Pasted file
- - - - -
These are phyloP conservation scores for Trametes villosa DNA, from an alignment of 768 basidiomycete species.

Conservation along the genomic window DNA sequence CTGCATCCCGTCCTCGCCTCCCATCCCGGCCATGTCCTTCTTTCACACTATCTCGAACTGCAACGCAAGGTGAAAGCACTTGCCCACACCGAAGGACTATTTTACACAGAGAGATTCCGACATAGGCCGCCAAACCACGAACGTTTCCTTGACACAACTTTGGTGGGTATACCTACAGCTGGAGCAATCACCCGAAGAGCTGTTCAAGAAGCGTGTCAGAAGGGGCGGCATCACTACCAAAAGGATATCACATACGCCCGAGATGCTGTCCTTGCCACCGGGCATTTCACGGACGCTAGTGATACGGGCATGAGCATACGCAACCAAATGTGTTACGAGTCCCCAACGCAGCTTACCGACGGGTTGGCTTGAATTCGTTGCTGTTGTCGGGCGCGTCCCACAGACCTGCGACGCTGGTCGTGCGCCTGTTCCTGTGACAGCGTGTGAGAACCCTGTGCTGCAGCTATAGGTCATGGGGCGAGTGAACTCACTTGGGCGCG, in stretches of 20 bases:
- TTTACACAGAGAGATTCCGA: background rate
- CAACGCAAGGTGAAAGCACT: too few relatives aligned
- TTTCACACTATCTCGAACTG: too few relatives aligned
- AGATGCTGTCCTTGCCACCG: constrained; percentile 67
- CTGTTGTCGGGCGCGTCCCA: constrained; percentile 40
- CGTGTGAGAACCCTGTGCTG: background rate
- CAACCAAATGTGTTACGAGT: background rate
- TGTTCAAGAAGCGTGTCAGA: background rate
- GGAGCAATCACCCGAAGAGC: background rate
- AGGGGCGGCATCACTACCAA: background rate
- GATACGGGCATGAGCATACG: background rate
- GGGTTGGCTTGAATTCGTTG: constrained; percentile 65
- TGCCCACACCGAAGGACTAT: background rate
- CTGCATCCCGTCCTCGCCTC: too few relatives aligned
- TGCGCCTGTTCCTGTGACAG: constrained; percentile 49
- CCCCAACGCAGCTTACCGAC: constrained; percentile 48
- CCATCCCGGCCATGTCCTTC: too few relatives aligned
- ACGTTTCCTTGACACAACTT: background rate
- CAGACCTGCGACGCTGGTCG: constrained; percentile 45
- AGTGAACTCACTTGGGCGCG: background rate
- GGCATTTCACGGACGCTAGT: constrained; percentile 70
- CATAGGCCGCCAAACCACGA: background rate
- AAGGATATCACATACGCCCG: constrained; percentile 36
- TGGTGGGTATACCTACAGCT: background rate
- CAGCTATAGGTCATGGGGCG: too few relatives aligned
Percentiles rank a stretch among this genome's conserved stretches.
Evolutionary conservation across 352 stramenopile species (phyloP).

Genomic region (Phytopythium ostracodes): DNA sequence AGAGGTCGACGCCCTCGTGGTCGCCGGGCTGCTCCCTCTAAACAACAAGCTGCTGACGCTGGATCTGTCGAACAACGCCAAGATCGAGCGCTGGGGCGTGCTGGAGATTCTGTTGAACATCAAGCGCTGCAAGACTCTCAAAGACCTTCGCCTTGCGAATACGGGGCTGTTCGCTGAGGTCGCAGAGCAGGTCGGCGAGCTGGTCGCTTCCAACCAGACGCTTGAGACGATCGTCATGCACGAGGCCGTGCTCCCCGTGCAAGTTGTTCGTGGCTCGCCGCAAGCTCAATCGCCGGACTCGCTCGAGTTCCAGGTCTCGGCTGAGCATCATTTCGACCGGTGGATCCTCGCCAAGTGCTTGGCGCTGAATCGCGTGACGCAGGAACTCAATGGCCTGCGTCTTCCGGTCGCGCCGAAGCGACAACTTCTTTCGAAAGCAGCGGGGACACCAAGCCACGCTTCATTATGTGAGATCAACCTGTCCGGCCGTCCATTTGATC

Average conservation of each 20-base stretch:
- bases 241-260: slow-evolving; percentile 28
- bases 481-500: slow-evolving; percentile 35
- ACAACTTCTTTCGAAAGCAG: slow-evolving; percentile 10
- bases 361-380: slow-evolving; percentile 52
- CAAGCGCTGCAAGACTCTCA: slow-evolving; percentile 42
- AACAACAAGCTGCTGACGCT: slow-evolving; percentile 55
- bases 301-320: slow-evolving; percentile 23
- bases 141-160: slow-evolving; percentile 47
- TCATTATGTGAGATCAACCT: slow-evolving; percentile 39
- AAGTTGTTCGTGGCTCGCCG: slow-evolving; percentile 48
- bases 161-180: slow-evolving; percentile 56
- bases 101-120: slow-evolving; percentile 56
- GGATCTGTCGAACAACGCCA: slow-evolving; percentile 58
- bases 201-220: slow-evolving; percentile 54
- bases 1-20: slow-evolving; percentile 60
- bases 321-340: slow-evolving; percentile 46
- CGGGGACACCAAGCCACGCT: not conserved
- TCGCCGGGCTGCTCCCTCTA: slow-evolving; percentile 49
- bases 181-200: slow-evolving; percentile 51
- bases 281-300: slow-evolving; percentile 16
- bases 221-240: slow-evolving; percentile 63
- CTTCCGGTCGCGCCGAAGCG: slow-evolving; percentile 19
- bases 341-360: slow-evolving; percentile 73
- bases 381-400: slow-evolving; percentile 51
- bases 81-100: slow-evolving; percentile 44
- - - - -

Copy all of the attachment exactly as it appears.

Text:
These are phyloP conservation scores for Trametes villosa DNA, from an alignment of 768 basidiomycete species.

Conservation along the genomic window DNA sequence CTGCATCCCGTCCTCGCCTCCCATCCCGGCCATGTCCTTCTTTCACACTATCTCGAACTGCAACGCAAGGTGAAAGCACTTGCCCACACCGAAGGACTATTTTACACAGAGAGATTCCGACATAGGCCGCCAAACCACGAACGTTTCCTTGACACAACTTTGGTGGGTATACCTACAGCTGGAGCAATCACCCGAAGAGCTGTTCAAGAAGCGTGTCAGAAGGGGCGGCATCACTACCAAAAGGATATCACATACGCCCGAGATGCTGTCCTTGCCACCGGGCATTTCACGGACGCTAGTGATACGGGCATGAGCATACGCAACCAAATGTGTTACGAGTCCCCAACGCAGCTTACCGACGGGTTGGCTTGAATTCGTTGCTGTTGTCGGGCGCGTCCCACAGACCTGCGACGCTGGTCGTGCGCCTGTTCCTGTGACAGCGTGTGAGAACCCTGTGCTGCAGCTATAGGTCATGGGGCGAGTGAACTCACTTGGGCGCG, in stretches of 20 bases:
- TTTACACAGAGAGATTCCGA: background rate
- CAACGCAAGGTGAAAGCACT: too few relatives aligned
- TTTCACACTATCTCGAACTG: too few relatives aligned
- AGATGCTGTCCTTGCCACCG: constrained; percentile 67
- CTGTTGTCGGGCGCGTCCCA: constrained; percentile 40
- CGTGTGAGAACCCTGTGCTG: background rate
- CAACCAAATGTGTTACGAGT: background rate
- TGTTCAAGAAGCGTGTCAGA: background rate
- GGAGCAATCACCCGAAGAGC: background rate
- AGGGGCGGCATCACTACCAA: background rate
- GATACGGGCATGAGCATACG: background rate
- GGGTTGGCTTGAATTCGTTG: constrained; percentile 65
- TGCCCACACCGAAGGACTAT: background rate
- CTGCATCCCGTCCTCGCCTC: too few relatives aligned
- TGCGCCTGTTCCTGTGACAG: constrained; percentile 49
- CCCCAACGCAGCTTACCGAC: constrained; percentile 48
- CCATCCCGGCCATGTCCTTC: too few relatives aligned
- ACGTTTCCTTGACACAACTT: background rate
- CAGACCTGCGACGCTGGTCG: constrained; percentile 45
- AGTGAACTCACTTGGGCGCG: background rate
- GGCATTTCACGGACGCTAGT: constrained; percentile 70
- CATAGGCCGCCAAACCACGA: background rate
- AAGGATATCACATACGCCCG: constrained; percentile 36
- TGGTGGGTATACCTACAGCT: background rate
- CAGCTATAGGTCATGGGGCG: too few relatives aligned
Percentiles rank a stretch among this genome's conserved stretches.
Evolutionary conservation across 352 stramenopile species (phyloP).

Genomic region (Phytopythium ostracodes): DNA sequence AGAGGTCGACGCCCTCGTGGTCGCCGGGCTGCTCCCTCTAAACAACAAGCTGCTGACGCTGGATCTGTCGAACAACGCCAAGATCGAGCGCTGGGGCGTGCTGGAGATTCTGTTGAACATCAAGCGCTGCAAGACTCTCAAAGACCTTCGCCTTGCGAATACGGGGCTGTTCGCTGAGGTCGCAGAGCAGGTCGGCGAGCTGGTCGCTTCCAACCAGACGCTTGAGACGATCGTCATGCACGAGGCCGTGCTCCCCGTGCAAGTTGTTCGTGGCTCGCCGCAAGCTCAATCGCCGGACTCGCTCGAGTTCCAGGTCTCGGCTGAGCATCATTTCGACCGGTGGATCCTCGCCAAGTGCTTGGCGCTGAATCGCGTGACGCAGGAACTCAATGGCCTGCGTCTTCCGGTCGCGCCGAAGCGACAACTTCTTTCGAAAGCAGCGGGGACACCAAGCCACGCTTCATTATGTGAGATCAACCTGTCCGGCCGTCCATTTGATC

Average conservation of each 20-base stretch:
- bases 241-260: slow-evolving; percentile 28
- bases 481-500: slow-evolving; percentile 35
- ACAACTTCTTTCGAAAGCAG: slow-evolving; percentile 10
- bases 361-380: slow-evolving; percentile 52
- CAAGCGCTGCAAGACTCTCA: slow-evolving; percentile 42
- AACAACAAGCTGCTGACGCT: slow-evolving; percentile 55
- bases 301-320: slow-evolving; percentile 23
- bases 141-160: slow-evolving; percentile 47
- TCATTATGTGAGATCAACCT: slow-evolving; percentile 39
- AAGTTGTTCGTGGCTCGCCG: slow-evolving; percentile 48
- bases 161-180: slow-evolving; percentile 56
- bases 101-120: slow-evolving; percentile 56
- GGATCTGTCGAACAACGCCA: slow-evolving; percentile 58
- bases 201-220: slow-evolving; percentile 54
- bases 1-20: slow-evolving; percentile 60
- bases 321-340: slow-evolving; percentile 46
- CGGGGACACCAAGCCACGCT: not conserved
- TCGCCGGGCTGCTCCCTCTA: slow-evolving; percentile 49
- bases 181-200: slow-evolving; percentile 51
- bases 281-300: slow-evolving; percentile 16
- bases 221-240: slow-evolving; percentile 63
- CTTCCGGTCGCGCCGAAGCG: slow-evolving; percentile 19
- bases 341-360: slow-evolving; percentile 73
- bases 381-400: slow-evolving; percentile 51
- bases 81-100: slow-evolving; percentile 44